Safety video targets one of world's most dangerous occupations

All fish harvesters in Newfoundland and Labrador will receive copy of new video in wake of sobering statistic – 36 workers have been killed since 2000

In an effort to improve safety in one of the world’s most dangerous occupations, fishing industry partners in Newfoundland and Labrador have launched a new safety video that will be distributed to all fish harvesters in the province.

Since 2000, the province has averaged more than 60 fishing vessel accidents per year and 36 workers have been killed.

Over the last few years, the province sponsored a number of fishing vessel safety workshops, said Clyde Jackman, Minister of Fisheries and Aquaculture.

“At that time, fish harvesters identified the need for a multimedia video resource to increase awareness of vessel safety and stability issues in the province’s fishing industry,” said Jackman.

Glenn Blackwood, executive director of the Fisheries and Marine Institute at Memorial University in St. Johns, N.L. — which produced the video — said the province’s long marine history has meant it has become all too familiar with tragedies on the water.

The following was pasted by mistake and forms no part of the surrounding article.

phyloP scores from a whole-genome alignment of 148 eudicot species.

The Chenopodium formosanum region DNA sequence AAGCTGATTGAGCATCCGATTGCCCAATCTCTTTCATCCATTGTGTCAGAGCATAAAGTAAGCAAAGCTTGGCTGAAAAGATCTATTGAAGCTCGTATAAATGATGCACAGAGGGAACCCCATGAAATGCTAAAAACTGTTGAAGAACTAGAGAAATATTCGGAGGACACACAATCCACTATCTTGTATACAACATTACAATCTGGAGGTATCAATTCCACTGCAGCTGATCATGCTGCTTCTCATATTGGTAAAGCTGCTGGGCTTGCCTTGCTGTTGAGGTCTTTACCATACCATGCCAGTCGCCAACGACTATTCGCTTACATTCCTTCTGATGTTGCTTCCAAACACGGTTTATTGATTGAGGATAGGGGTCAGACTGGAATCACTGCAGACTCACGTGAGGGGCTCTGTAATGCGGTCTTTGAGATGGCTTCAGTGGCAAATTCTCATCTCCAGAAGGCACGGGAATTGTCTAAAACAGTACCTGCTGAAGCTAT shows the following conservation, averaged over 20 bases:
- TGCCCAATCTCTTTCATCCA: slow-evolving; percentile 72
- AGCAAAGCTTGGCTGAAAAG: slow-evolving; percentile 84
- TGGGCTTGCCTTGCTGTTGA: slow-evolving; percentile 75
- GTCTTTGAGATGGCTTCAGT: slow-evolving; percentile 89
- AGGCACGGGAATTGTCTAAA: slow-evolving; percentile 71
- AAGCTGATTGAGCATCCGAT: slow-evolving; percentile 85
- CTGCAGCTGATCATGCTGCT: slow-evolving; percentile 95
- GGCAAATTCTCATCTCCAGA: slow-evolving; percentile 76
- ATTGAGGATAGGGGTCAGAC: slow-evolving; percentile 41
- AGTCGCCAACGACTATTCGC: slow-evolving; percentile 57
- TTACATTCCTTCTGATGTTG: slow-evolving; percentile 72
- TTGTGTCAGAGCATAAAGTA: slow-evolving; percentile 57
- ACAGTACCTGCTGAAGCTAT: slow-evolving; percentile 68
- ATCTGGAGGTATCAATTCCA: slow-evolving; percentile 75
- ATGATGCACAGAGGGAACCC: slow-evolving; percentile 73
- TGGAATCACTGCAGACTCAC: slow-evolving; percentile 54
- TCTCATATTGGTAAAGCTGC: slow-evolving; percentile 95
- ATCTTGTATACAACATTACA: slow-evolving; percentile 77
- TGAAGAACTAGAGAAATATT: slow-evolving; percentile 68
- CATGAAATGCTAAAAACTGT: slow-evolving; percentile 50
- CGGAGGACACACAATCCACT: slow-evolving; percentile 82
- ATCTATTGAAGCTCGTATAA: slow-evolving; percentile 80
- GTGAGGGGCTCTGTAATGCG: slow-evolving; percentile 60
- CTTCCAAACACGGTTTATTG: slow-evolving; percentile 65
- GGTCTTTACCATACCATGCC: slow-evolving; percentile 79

Bill Broderick, inshore director for the Fish, Food and Allied Workers, said there has been a “vast improvement” in the safety culture of the fishing industry over the last decade, with better-equipped vessels and fish harvesters embracing training in “record numbers.”

“Most importantly, we are seeing a positive downward trend in fishing vessel incidents and fatalities in Newfoundland and Labrador,” said Broderick. “By reaching thousands of fish harvesters with this safety video, we can raise safety awareness to a new level and keep the momentum moving in the right direction.”

The video was produced in partnership with the Department of Fisheries and Aquaculture; Workplace Health, Safety and Compensation Commission; the Canadian Centre for Fisheries Innovation and the Professional Fish Harvesters Certification Board. The Fisheries and Marine Institute of Memorial University in St. Johns, N.L., produced the video in conjunction with Memorial University’s Distance Education and Learning Technologies.

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